If we can agree on anything these days I think it’s that most if not all of us are facing a degree of burnout. We’re in the midst of consuming information on horrific realities in our world on a daily basis, including (and unfortunately not limited to) the recent deaths of black and brown people, the ongoing police brutality against African Americans, and the COVID-19 pandemic. If we are experiencing a sense of exhaustion it’s understandable.
Burnout is a state of emotional, physical, and mental exhaustion. Our bodies are meant to handle short bursts of stress, not long term, which has been shown to have negative effects on the body. Ideally, stopping along the way to fill up your cup is what we’re after. This allows us to be preventative with burnout, and maintain a healthy quality of life day to day.
Taking action to look after ourselves is not always easy or even obtainable at times. Our goal is not to be perfect about self-care. It is to learn your personal style of handling stress and your emotions, become mindful of signs you are burning out, and add in coping skills and resources to help.
Burnout is caused by chronic stress, not stressors. Stressors are external such as financial problems, to-do lists, and the state of the world we’re in today; and stress is the neurological and physiological shift that happens in your body when you encounter stressors. The impact of stress shows up as physical, mental/emotional, and behavioral symptoms. We have to address the stress itself if we want to effectively treat burnout.
There are so many ways to “refuel” or “fill up your cup.” I know I have seen these messages and said them myself. However, there’s another piece I’d like to add into the conversation. It may sound basic, yet in practice, it’s profound. I’m talking about developing the skill of understanding and naming your emotions.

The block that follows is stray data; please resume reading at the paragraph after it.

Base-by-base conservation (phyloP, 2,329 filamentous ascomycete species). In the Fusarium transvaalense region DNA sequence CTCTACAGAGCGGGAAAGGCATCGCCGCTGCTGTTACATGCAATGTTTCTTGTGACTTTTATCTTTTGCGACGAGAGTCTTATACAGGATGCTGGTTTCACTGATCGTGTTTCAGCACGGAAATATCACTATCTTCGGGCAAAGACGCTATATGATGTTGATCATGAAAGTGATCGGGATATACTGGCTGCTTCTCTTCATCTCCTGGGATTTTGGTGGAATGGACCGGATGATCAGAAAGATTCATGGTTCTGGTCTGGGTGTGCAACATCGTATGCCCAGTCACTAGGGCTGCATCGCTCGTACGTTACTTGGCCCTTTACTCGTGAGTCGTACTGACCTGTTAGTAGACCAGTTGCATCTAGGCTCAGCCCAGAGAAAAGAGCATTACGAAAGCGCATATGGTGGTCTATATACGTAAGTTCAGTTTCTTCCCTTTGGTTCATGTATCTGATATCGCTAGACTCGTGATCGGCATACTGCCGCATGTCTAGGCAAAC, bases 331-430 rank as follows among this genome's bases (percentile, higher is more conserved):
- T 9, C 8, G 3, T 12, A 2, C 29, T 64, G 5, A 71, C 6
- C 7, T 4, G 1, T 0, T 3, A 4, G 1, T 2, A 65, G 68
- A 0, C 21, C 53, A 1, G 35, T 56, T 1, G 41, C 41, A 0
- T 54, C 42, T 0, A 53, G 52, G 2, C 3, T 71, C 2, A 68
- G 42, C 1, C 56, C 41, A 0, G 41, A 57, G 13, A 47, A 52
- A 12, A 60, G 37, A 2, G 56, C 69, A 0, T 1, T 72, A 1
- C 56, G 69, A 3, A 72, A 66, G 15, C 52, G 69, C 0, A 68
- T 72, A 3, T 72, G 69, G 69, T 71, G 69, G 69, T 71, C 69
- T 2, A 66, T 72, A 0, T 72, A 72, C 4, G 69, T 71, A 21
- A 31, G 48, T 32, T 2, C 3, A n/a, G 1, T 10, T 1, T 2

Have you been feeling things deeply lately? Yeah, me too. You may be experiencing emotions in a more extreme way right now. Learning how to identify specific emotions you are feeling bumps up your resiliency to be accepting of where you’re at in the moment– as opposed to getting down on yourself. When we slow down we can validate ourselves, explore the situation deeper, and respond effectively.
Understanding how to regulate your emotions in the moment helps lower your vulnerability to burnout. This is not to say refueling in physical, social, and other psychological ways is not important. Knowing yourself on an emotional level builds up a trusting of yourself, which builds self-love. The very first step to emotion regulation? Learning how to identify and feel an emotion.
How do we feel an emotion?
1. Observe your emotion. Step back and just notice. I like to imagine my emotion move through me like a wave. Not blocking it, not holding on. Observe yourself without adding anything extra (creating a story about it, jumping into the past or future, acting on it). If you can name the emotion, do it. If you’re not sure, it’s ok to guess.
2. Check in with your body. Notice where you are feeling emotional sensations, and then experience them as fully as you can. Continue observing yourself as you ride that wave.
3. Remember that you are not your emotion. You don’t necessarily have to act from an emotional place, although at times it may be appropriate. It can help to remember times you have felt different.
4. Practice self-compassion. Respect and don’t judge your emotion. Be willing to accept your state of mind right now. Practice loving your emotion, and yourself.
Addressing burnout means we need to shift our focus from outside to inside. We want to increase awareness of stressful emotions and anxiety so that we can better manage and control them. By adapting day-to-day tools to center your mind, slow down, and bring awareness and self-care to your heart and body, you can reduce your vulnerability to burnout.